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Angela (from Drive Faster)
"Rock" that you can dance and hum along to.
Phillip Hong
August 5, 2010
Rock has morphed into rather a cluttered, heavy sound that seems to be quite emotionally imbalanced at the end of the day. If you don't believe me, try to remember the last mainstream hit you remember from five years ago, and then figure out the lyrical meaning of the music. Exactly. It simply isn't substantial enough to be poetic.
In a world where a genre is reliant on screaming and instrumental disasters, Drive Faster is rather a breath of fresh air. Originating in Alberta as "Supernal", without the cowboy hats, they provide a sound that's energetic and inspiring. The lyrics actually make sense. And you don't need earplugs to enjoy its rebellious feel.
Thus begins an interview with lead singer, Angela, who adds the right amount of "up and at 'em" to each wonderful creation.
PHIL: How was "Drive Faster" formed? Was it fate that brought you together?
ANGELA: Drive Faster was born out of the band "Supernal" that we were formerly known as for several years; a rock band with two crunchy guitars and a heavier sound. With the name change we decided to try and find a keyboard player and go for a more dance/rock vibe. The idea was to go up-tempo all the way. When we couldn't find the keyboardist we envisioned, we decided that maybe I should lose the guitar and try playing keys instead. And... here we are.
PHIL: Your music contains elements of rock along with the use of synthesizers and plenty of enthusiasm to boot. Does it require a lot of effort in order to keep a uniform sound with all these different features?
ANGELA: I think the use of the synth in the band works to create the sound, making it easier to sound uniform. We definitely have elements of rock in our sound, with our history of playing heavier rock, but that being said, we consciously strive for a specific vibe and tempo.
For "Frame of Mind", each song we wrote had to sound good next to the last one and have a common thread somewhere. That was a bit of the goal when we started as a band writing from scratch: songs that don't sound too "rock" that you can dance to and hum along.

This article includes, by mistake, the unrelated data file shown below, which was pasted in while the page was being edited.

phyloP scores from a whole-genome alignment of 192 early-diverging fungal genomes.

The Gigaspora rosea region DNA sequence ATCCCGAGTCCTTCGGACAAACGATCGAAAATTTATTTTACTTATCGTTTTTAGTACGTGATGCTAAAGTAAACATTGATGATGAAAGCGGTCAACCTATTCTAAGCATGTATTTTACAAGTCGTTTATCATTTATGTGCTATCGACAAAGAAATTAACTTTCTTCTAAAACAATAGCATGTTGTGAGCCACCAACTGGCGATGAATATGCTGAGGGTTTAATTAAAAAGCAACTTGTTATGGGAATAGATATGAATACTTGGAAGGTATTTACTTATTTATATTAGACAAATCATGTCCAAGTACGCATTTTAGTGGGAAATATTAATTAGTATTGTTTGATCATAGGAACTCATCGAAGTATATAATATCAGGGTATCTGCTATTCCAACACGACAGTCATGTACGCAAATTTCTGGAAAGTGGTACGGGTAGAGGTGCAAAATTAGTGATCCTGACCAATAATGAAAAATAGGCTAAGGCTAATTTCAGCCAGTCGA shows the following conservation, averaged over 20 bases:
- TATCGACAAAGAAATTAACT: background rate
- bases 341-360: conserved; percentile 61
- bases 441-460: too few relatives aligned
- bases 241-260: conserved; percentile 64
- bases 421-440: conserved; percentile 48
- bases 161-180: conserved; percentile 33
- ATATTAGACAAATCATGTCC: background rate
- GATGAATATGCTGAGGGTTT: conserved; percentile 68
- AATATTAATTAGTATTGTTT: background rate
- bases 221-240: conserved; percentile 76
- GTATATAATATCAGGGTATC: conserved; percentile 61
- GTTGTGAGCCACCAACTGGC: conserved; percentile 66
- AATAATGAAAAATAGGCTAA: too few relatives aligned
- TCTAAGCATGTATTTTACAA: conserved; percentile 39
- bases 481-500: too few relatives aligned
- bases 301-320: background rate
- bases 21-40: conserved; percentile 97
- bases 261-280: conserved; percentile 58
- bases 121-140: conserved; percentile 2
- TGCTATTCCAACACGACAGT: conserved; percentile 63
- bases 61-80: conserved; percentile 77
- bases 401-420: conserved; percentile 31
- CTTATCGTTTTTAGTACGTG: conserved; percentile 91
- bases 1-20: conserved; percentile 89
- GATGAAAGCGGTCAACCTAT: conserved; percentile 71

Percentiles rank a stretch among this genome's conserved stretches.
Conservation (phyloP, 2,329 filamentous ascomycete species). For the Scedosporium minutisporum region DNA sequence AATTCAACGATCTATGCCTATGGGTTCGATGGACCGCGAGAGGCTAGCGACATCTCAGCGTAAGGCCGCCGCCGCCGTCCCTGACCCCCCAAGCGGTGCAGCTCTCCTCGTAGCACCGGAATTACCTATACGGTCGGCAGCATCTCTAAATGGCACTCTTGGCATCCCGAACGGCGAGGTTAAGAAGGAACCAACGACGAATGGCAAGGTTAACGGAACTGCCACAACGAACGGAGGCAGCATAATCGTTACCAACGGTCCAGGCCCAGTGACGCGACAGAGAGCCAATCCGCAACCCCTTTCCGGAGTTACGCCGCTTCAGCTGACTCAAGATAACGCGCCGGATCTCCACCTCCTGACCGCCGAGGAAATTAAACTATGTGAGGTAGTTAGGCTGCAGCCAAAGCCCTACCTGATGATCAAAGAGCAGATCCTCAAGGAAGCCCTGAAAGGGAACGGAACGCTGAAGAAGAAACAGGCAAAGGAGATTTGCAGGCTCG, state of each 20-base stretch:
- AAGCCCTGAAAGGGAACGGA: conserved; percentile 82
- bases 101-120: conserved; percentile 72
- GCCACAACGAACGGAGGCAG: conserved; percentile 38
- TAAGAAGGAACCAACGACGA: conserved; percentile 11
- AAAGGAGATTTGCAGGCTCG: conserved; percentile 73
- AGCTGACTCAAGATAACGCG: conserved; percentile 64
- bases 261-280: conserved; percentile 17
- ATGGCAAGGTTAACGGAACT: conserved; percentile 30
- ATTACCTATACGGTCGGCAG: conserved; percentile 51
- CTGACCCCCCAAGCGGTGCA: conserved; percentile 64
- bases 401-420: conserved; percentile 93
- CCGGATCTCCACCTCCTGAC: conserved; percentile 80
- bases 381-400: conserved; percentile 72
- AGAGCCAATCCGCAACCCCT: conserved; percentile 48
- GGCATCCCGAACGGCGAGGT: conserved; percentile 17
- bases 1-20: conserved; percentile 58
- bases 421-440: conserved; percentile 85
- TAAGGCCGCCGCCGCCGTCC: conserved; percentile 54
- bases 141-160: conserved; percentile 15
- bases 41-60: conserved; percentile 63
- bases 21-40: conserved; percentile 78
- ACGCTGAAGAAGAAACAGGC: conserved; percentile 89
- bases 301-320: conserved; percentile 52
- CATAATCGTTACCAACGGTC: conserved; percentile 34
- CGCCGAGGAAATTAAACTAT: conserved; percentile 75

PHIL: How is living in Toronto so far, considering that you guys are from Calgary. Is the music scene any different here?
ANGELA: It is totally different! We love Calgary, but for our genre we found it difficult to flourish in the scene there. It is very small in comparison and I found that punk and Top 40 cover bands were the bands that did really well. We found ourselves playing more out of our own city than in it...
It was our last tour out to Toronto that we decided this was a better home for our music. Toronto is an awesome city filled with people that go out just to watch original music, regardless of who is playing. That interest in original music is hard to find in the Calgary clubs unless you are part of the small niche community of a few great venues out there.
Edmonton and Saskatoon have a good scene too... I know as a Calgarian it is sacrilegious to like Edmonton, but hey, we don't live there anymore!
PHIL: When you perform in concerts, how do you keep up with the high energy of your music?
ANGELA: A steady stream of inspiration from the audience mixed with Coke - Coca-Cola I mean!
I find that the more you give, the more you receive. I know that sounds cliche, but a concert is really a two way exchange of energy. If we played to a brick wall, I think we would still dance, just because it is so easy with the faster tempo of our style. But when you feel the audience is with you every step of the way... there are just no words to describe it.
PHIL: What is the weirdest request a fan has ever asked you?
ANGELA: We used to play in Hanna, AB a lot, and there were some regular fans that we got to know pretty well. One night after a show, we were hanging out in one of the hotel rooms and this girl insisted that we watch a DVD of Pantera. No one was really into the idea but she refused to leave until we had finished the ENTIRE thing. That was a really long night. Luckily I don't have any crazier stories yet!
PHIL: If you were forced to perform a ballad from the 80s, what would fit your style of music? Please exclude Pat Benatar.
ANGELA: I think "Never Tear Us Apart" by INXS would be alright...
Phillip Hong is a presenter on AMPM, combining some great indie music with quotes and interviews.
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